Skip to main content
Inland Revenue

Tax Policy

08 - Policy report: Base erosion and profit shifting – overview of current reports

Document number 08
Date 22 June 2017
Type Policy report

Base erosion and profit shifting – overview of current reports


Report with an overview of the 22 June 2017 reports about base erosion and profit shifting (documents #09, #10, and #11).

Report number: IR2017/329, T2017/1578


PDF (535 KB; 6 pages)
DOCX (174 KB; 6 pages)


Tax policy report: Base erosion and profit shifting – overview of current reports

Date: 22 June 2017 Priority: Medium
Security level: In Confidence Report no: T2017/1578

Action sought

  Action sought Deadline
Minister of Finance Agree to the recommendations 29 June 2017
Minister of Revenue Agree to the recommendations 29 June 2017

Contact for telephone discussion (if required)

Name Position Telephone
Paul Kilford Policy Manager, Inland Revenue [Withheld under section 9(2)(a) of the Official Information Act 1982]
Carmel Peters Policy Manager, Inland Revenue
Steve Mack Principal Advisor, The Treasury


22 June 2017

Minister of Finance
Minister of Revenue

Base erosion and profit shifting – overview of current reports

1. This report accompanies three papers providing further updates on the development of policy proposals introduced in three Government discussion documents on base erosion and profit shifting (BEPS):

  • Addressing hybrid mismatch arrangements (released in September 2016);
  • BEPS – Strengthening our interest limitation rules (released in March 2017); and
  • BEPS – Transfer pricing and permanent establishment avoidance (released in March 2017).

2. We reported to you on 9 March 2017 with a summary of submissions received on the discussion document Addressing hybrid mismatch arrangements (T2017/460, IR2017/133 refers). We also reported to you last week with a summary of submissions on the two March 2017 discussion documents (T2017/1630, IR2017/361 refers).

3. This package of reports seeks policy decisions on a range of proposals relating to all three discussion documents, including a number of suggested refinements to address issues raised by submitters. The attached reports are:

  • BEPS – interest limitation submissions and policy decisions (T2017/1576, IR2017/325);
  • BEPS – transfer pricing and permanent establishment avoidance submissions and policy decisions (T2017/1577, IR2017/330); and
  • BEPS – recommendations on addressing hybrid mismatch arrangements (T2017/1604, IR2017/353).

4. These reports also seek your approval for officials to prepare a set of four papers seeking Cabinet’s agreement to policy decisions and to include the BEPS proposals in a tax bill later this year. Subject to your decisions and assuming you are comfortable with all the proposals, we anticipate the following timeline:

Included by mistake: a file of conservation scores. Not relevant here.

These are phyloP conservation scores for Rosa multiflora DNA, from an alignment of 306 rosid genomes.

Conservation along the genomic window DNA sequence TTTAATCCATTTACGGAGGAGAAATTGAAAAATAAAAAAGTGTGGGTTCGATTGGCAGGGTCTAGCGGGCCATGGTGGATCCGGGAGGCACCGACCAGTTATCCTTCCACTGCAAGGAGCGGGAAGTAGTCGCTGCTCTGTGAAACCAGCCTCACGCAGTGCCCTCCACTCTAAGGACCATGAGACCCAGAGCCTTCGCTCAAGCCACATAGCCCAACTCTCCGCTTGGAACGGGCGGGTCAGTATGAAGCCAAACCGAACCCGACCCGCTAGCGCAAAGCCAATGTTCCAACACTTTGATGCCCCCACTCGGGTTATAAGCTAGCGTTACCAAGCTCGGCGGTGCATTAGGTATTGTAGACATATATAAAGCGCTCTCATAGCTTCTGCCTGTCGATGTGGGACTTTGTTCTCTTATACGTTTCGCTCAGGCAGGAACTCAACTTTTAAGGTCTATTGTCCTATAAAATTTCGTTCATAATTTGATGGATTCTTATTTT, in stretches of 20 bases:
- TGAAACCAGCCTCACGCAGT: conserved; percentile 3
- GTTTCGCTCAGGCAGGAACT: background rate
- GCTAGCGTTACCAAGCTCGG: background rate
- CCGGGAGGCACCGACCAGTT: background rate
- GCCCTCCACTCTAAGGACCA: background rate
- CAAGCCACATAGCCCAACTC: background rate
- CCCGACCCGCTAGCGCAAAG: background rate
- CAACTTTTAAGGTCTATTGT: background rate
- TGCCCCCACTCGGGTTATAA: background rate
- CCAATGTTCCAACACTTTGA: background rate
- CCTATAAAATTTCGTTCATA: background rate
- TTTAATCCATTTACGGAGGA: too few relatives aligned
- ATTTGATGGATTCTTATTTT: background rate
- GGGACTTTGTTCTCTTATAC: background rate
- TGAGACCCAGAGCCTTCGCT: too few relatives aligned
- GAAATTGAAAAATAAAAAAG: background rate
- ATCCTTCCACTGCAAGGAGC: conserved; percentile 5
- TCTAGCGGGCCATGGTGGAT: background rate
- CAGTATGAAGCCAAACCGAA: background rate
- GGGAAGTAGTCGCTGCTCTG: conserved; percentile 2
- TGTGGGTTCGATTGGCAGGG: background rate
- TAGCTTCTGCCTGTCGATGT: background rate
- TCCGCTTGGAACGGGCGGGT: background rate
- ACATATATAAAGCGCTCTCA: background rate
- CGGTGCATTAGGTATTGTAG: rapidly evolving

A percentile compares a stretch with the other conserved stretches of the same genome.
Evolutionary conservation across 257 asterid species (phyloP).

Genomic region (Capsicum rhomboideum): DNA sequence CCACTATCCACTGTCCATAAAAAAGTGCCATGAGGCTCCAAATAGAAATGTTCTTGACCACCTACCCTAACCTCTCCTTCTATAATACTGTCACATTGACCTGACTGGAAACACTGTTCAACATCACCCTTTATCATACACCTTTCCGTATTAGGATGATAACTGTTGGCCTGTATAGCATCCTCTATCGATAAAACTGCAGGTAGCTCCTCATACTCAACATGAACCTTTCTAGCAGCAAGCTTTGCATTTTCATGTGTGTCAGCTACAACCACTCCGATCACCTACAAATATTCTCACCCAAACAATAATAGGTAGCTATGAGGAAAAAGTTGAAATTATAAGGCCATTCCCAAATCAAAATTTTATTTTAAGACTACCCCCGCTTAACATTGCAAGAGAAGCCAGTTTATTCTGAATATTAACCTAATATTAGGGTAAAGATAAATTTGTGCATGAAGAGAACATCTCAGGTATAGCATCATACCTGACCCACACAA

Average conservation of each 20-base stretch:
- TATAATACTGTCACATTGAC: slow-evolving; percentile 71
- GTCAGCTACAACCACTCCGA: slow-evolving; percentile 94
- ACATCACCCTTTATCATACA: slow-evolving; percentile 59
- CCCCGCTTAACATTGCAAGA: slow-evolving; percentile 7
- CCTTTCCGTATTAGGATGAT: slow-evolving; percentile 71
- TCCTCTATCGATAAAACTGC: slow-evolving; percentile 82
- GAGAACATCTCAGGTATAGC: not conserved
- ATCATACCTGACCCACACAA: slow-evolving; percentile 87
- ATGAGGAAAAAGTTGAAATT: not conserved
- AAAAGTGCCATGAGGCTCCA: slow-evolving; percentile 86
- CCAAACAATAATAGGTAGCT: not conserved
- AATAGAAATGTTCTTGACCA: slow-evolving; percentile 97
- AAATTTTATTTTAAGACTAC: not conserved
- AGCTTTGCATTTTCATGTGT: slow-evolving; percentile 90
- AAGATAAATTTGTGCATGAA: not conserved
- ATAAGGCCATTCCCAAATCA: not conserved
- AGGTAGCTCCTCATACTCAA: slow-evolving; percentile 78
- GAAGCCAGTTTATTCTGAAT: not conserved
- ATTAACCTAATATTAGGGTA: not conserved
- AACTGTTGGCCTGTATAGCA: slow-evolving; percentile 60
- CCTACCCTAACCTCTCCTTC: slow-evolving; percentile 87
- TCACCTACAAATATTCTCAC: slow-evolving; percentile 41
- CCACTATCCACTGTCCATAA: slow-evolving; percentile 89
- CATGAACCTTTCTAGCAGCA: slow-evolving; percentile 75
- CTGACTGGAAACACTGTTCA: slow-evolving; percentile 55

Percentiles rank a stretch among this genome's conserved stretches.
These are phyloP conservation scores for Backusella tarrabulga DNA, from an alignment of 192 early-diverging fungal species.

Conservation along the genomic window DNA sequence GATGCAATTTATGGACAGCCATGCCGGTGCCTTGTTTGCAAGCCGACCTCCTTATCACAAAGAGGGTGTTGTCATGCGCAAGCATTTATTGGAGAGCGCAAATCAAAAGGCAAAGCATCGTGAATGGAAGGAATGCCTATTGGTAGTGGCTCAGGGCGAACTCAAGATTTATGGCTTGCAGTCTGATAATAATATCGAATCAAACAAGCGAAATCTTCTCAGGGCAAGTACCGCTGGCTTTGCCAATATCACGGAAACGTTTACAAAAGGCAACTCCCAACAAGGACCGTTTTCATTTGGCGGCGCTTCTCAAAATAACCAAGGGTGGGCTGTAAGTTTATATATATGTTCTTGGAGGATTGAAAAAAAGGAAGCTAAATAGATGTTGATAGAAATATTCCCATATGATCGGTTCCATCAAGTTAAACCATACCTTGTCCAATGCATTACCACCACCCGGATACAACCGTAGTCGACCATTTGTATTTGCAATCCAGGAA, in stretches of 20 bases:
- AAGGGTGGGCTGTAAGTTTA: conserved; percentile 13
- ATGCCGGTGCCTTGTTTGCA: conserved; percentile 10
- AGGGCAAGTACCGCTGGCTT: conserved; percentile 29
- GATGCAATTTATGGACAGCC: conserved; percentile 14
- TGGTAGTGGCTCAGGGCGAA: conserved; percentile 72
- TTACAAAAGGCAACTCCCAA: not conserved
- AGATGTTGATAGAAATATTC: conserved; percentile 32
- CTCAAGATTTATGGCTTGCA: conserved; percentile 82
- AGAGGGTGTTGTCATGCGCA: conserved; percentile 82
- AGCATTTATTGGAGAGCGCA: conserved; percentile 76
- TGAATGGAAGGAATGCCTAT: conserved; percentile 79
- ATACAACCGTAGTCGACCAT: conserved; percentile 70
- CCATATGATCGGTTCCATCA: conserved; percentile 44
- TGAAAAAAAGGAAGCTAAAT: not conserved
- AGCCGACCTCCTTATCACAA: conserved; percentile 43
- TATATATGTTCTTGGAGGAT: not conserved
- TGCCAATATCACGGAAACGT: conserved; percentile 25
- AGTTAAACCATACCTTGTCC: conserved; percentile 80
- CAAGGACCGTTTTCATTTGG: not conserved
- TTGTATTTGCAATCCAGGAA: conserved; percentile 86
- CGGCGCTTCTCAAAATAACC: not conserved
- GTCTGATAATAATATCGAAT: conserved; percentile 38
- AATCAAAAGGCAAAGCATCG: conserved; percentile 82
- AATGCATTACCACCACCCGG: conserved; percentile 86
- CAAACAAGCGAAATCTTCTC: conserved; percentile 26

Date Milestone/action
Thursday 29 June Joint Ministers’ meeting to discuss these reports and policy recommendations
Week commencing 10 July

Provide the following Cabinet papers and RISs to Ministers:

  • Cover paper with overview of BEPS package
  • Transfer pricing and permanent establishment avoidance
  • Interest limitation
  • Hybrid mismatches
Thursday 20 July Deadline for lodging Cabinet Papers in CabNet
Wednesday 26 July EGI
Monday 31 July Cabinet

Further consultation

5. We recommend that, following Cabinet decisions in July, further consultation is undertaken on outstanding policy issues and technical design details relating to the BEPS package. We will report back to you on that consultation and any further feedback we receive on the proposals.

6. A number of submitters have also expressed interest in consultation on an exposure draft of the planned BEPS bill. We have signalled to submitters that an exposure draft could be provided on specific aspects of the proposals that are likely to be of most interest – for example, the permanent establishment anti-avoidance rule proposed in the discussion document BEPS – Transfer pricing and permanent establishment avoidance.

7. To stay on track with the planned commencement date of income years starting on or after 1 July 2018, the BEPS bill will need to be introduced and have its first reading by 14 December 2017. Due to this timing constraint, we are not proposing that submitters be consulted on an exposure draft of the entire bill. However, targeted drafting of specific sections where consultation will provide the most value is possible within this timeframe.

8. In the attached reports on interest limitation, and transfer pricing and permanent establishment avoidance, we have focused on the major issues relevant to the policy decisions to be made by Cabinet in July. We have not addressed all submissions on the March 2017 discussion documents that relate to technical or operational detail. We will advise you on such submissions following detailed design and further consultation with submitters. The hybrids report seeks more detailed final policy decisions because it has already been subject to a second round of consultation.

Fiscal implications

9. Some of the revenue for these proposals has already been included in Budget 2017 forecasts: